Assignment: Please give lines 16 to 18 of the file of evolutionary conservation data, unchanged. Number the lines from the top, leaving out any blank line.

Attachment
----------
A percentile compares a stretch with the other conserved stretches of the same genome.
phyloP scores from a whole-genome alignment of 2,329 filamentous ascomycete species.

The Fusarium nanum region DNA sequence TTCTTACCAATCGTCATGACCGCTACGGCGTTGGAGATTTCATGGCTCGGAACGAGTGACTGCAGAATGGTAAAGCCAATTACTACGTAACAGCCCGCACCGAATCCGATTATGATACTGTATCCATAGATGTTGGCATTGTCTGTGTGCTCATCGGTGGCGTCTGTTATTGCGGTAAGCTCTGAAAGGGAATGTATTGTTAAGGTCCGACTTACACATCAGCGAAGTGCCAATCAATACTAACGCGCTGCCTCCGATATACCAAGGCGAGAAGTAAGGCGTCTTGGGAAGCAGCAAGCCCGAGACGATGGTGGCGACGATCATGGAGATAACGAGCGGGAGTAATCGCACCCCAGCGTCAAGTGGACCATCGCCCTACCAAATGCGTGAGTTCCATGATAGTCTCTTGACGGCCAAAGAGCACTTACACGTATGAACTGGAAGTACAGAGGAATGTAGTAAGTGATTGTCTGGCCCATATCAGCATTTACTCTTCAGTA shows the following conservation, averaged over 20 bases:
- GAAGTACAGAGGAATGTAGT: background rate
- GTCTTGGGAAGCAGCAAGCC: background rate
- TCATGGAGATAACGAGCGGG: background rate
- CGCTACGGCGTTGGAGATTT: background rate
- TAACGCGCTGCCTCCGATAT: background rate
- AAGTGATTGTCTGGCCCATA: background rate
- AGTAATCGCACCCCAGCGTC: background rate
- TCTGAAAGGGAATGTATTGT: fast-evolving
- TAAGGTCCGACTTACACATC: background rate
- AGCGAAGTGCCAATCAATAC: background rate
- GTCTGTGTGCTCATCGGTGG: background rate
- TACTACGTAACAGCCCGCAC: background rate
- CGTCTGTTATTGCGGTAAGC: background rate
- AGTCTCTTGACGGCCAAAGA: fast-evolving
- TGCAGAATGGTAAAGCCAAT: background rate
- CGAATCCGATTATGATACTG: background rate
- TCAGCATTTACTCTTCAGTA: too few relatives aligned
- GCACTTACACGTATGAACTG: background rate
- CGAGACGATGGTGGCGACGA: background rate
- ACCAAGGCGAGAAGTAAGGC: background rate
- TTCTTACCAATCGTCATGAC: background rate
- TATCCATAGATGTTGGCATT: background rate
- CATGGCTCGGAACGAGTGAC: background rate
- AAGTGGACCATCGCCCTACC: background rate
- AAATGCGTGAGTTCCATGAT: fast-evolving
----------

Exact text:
- CGTCTGTTATTGCGGTAAGC: background rate
- AGTCTCTTGACGGCCAAAGA: fast-evolving
- TGCAGAATGGTAAAGCCAAT: background rate